March 7 (UPI) -- Conservationists and ecologists have been searching for ways to control the growth of gray squirrel populations across the British Isles. New research suggests they're getting some help from a native predator, the pine marten.
Scientists wanted to find out what environmental factors were linked with the successes and failures of the invasive North American gray squirrel. Why has the squirrel's invasion been more successful in some places and less successful in others?
The gray squirrel is outcompeting native red squirrel populations for resources, leading to a decline in the species. Researchers want to identify ways to better protect the red squirrel.
In analyzing the parameters of the gray squirrel invasion in Scotland, scientists found pine martens are helping to suppress the gray squirrel numbers. The data also showed a correlation between the presence of pine martens and the recovery of local red squirrel populations.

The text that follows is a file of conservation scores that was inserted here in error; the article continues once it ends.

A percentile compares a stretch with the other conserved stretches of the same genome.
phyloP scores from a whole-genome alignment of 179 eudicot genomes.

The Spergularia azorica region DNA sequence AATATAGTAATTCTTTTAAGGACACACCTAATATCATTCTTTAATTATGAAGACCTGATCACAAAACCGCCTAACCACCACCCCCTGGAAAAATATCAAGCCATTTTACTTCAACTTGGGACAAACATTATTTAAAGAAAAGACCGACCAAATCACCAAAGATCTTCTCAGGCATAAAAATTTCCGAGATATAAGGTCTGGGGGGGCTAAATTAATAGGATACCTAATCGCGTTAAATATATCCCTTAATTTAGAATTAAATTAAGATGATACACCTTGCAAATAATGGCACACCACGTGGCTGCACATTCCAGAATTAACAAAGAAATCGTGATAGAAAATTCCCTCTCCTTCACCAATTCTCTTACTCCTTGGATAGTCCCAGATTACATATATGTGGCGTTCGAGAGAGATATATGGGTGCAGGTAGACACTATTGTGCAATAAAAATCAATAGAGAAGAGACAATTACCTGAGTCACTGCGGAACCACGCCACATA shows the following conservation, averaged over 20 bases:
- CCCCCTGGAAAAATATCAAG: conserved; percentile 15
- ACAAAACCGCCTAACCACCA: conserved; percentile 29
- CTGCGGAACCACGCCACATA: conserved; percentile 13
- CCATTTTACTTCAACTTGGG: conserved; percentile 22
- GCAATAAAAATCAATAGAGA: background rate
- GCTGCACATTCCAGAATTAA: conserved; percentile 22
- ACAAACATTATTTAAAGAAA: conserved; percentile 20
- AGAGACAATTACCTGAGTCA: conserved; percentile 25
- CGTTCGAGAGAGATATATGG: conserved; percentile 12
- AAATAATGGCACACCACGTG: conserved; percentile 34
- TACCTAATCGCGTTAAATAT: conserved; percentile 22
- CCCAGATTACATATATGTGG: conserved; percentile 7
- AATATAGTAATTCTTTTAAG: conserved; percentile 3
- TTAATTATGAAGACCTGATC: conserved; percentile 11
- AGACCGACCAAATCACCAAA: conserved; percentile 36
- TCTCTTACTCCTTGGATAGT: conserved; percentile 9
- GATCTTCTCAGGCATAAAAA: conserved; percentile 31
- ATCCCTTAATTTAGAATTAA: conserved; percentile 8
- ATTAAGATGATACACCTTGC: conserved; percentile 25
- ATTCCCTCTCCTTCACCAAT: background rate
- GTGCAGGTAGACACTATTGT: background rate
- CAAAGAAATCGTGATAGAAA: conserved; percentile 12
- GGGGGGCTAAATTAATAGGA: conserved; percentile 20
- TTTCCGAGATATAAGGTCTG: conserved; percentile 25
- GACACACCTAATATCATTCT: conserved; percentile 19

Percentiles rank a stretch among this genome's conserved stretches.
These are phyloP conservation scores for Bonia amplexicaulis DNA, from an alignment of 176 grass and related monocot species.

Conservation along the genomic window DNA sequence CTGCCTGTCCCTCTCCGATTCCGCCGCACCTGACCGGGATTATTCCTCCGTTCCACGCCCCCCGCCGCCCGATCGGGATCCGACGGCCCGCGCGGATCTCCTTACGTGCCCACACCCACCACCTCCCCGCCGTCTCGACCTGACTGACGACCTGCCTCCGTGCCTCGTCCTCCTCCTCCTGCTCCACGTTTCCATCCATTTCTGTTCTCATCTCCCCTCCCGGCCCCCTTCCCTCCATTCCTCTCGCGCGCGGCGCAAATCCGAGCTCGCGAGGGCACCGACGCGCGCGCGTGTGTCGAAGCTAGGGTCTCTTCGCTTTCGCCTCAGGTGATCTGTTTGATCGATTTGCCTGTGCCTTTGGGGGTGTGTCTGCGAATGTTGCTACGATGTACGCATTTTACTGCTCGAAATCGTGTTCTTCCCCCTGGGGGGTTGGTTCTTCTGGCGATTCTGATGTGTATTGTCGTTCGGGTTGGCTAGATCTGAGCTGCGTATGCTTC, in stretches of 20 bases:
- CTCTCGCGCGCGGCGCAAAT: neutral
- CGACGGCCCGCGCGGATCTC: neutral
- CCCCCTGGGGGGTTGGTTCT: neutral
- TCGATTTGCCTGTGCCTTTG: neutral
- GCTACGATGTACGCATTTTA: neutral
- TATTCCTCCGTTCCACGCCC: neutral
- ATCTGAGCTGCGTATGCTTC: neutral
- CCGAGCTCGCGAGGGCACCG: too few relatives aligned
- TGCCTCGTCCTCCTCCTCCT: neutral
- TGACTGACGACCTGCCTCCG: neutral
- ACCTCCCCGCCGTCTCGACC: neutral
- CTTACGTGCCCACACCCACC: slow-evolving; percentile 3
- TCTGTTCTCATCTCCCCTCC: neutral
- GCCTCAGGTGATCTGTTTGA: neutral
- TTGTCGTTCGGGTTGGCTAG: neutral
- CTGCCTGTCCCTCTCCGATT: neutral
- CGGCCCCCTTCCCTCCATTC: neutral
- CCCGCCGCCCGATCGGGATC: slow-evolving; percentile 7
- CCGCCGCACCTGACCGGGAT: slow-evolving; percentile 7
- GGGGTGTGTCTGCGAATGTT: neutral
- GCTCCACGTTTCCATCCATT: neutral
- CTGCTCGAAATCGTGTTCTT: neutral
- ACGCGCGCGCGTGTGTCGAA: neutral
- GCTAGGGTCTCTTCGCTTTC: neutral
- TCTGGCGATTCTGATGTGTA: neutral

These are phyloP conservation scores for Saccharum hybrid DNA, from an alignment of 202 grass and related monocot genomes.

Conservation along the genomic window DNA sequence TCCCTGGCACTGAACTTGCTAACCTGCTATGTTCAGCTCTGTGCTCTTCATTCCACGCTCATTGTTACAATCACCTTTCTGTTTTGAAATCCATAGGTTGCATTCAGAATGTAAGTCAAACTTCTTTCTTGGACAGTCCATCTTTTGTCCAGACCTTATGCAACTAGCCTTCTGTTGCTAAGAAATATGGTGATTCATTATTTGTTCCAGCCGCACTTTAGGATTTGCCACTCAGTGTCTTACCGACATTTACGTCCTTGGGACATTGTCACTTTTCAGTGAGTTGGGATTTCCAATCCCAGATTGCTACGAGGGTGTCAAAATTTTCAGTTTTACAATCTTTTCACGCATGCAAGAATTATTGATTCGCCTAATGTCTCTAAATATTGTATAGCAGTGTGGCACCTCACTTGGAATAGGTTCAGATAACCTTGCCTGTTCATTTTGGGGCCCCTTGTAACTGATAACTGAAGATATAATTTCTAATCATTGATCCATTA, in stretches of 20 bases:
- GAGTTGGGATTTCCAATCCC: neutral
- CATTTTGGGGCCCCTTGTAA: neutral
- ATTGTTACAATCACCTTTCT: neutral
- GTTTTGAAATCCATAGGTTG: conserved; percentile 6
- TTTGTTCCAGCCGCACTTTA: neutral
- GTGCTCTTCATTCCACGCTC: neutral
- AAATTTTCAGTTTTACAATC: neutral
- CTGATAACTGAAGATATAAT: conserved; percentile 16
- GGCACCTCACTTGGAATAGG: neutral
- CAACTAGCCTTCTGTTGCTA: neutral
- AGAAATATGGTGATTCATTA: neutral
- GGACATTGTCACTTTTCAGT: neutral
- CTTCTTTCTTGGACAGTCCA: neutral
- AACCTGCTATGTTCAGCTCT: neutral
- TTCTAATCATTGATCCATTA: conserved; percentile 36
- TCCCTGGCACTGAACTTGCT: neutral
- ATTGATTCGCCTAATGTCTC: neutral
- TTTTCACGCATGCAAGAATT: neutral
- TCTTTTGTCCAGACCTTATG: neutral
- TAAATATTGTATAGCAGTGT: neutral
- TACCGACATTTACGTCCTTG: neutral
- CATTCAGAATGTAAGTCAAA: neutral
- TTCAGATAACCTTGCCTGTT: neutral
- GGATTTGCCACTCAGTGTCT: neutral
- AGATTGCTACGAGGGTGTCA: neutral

The European pine marten belongs to the mustelid family; the species most closely resembles a mink or weasel.
"Our state-of-the-art analysis suggests that we can achieve conservation objectives twice over by allowing a native species, the pine marten, to spread naturally while conserving our precious red squirrel," Christopher Sutherland, a researcher at the University of Massachusetts Amherst, said in a news release.
Scientists set feeder traps to collect DNA samples from squirrels and pine martens, allowing researchers to estimate the densities of the different animals. They used the data to build a complex model analyzing the interactions between the three species.
The data -- detailed in the journal Proceedings of the Royal Society B -- revealed the positive ecological impact of the pine marten, a traditional enemy of the red squirrel.
"The findings of this research are extremely encouraging," said Kenny Kortland, a species ecologist for Forest Enterprise Scotland. "It seems we have a very welcome ally in our efforts to protect red squirrel populations on the national forest estate. The research demonstrates that the return of native predators can have beneficial impacts for other native species."